Joyously maintaining the rhythmic syntax and considerate spirit of Dr. Seuss, Horton Hears a Who! is—save for 1966’s iconic animated TV version of How the Grinch Stole Christmas!—the finest adaptation yet of the legendary children’s author’s work. Brought to life by Blue Sky Studios, this tender, big-hearted adventure astutely refuses to stray too far from its source material, padding out the book’s story in minor ways but remaining fundamentally faithful to its narrative and thematic template. Like so much of Seuss’s writing, the story’s enduring significance stems from both its ability to convey fundamental truths about the human condition via a superficially silly, gently whimsical yarn, as well as from its allegorical malleability.
Upon finding a speck of dust on a clover that houses creatures known as Whos, dependable elephant Horton (Jim Carrey) finds himself tasked with protecting their so-miniscule-they’re-invisible society from narrow-minded jungle animals led by a nasty kangaroo (Carol Burnett), a tale for which directors Jimmy Hayward and Steve Martino, wisely taking a cue from Seuss, provide significant symbolic breathing room. Horton and the Mayor of Whoville’s (Steve Carell) parallel quests to make others believe in something they can’t see is open to secular, religious, and political readings while also resonating as a stirring parable about courage, loyalty, equality, community, and tolerance. When the Whos, intent on proving their existence, shout en masse “We are here!,” they give voice to universal desires for recognition and self-actualization, sentiments whose touching earnestness is matched by Horton’s steadfast belief that “A person’s a person no matter how small.”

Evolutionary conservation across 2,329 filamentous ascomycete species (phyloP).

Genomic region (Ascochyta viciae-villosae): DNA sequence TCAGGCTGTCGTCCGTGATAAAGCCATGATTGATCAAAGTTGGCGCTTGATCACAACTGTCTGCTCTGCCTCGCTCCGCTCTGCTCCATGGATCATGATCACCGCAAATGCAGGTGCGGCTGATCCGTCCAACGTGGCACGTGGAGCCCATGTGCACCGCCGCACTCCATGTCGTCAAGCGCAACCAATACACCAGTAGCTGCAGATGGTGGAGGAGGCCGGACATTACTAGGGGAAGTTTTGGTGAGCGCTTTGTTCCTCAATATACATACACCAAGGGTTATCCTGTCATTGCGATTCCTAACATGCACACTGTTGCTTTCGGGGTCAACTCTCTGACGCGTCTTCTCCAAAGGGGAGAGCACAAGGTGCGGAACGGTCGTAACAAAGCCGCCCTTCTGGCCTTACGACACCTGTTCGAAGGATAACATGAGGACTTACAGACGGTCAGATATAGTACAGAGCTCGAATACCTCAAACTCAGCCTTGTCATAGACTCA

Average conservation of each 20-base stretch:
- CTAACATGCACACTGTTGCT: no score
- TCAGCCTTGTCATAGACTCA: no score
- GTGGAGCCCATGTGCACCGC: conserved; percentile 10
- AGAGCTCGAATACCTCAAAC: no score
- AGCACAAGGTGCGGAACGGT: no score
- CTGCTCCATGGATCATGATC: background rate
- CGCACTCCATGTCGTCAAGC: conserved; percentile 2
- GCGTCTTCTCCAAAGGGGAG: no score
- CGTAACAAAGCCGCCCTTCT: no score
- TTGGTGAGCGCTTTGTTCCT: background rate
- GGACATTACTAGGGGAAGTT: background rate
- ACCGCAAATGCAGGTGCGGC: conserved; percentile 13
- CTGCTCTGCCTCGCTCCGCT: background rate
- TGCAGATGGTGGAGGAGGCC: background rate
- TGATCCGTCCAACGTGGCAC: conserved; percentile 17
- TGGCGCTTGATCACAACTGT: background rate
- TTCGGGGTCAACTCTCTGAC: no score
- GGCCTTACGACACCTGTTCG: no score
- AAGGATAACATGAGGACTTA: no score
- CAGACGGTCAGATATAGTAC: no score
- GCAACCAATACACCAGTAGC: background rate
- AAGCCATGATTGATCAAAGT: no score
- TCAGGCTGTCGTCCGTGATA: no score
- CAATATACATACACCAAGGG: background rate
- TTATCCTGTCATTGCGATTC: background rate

The action isn’t riotously funny or edge-of-your-seat thrilling, and Blue Sky’s fidelity to Seuss’s distinctive artistry is oh-so-slightly marred by character models and landscapes that sacrifice fantastical strangeness for stuffed-animal cuddliness. Yet by virtue of its compassionate, open-ended treatment of personal and social ethics, Horton Hears a Who! fully earns the right to be labeled profound. And to its credit, its creators neither allow the big-name voice actors to overstep their characters’ boundaries, nor do they pander to their pipsqueak or parent viewers by littering the action with scatological humor and soon-to-be-outdated pop-culture winks. Not to mention that, even when its vision does falter—as with a baffling Pokémon-ish 2D sequence—this charming and intelligent kid’s film is still light years superior to Carrey and Mike Myers’s respective live-action Seuss atrocities.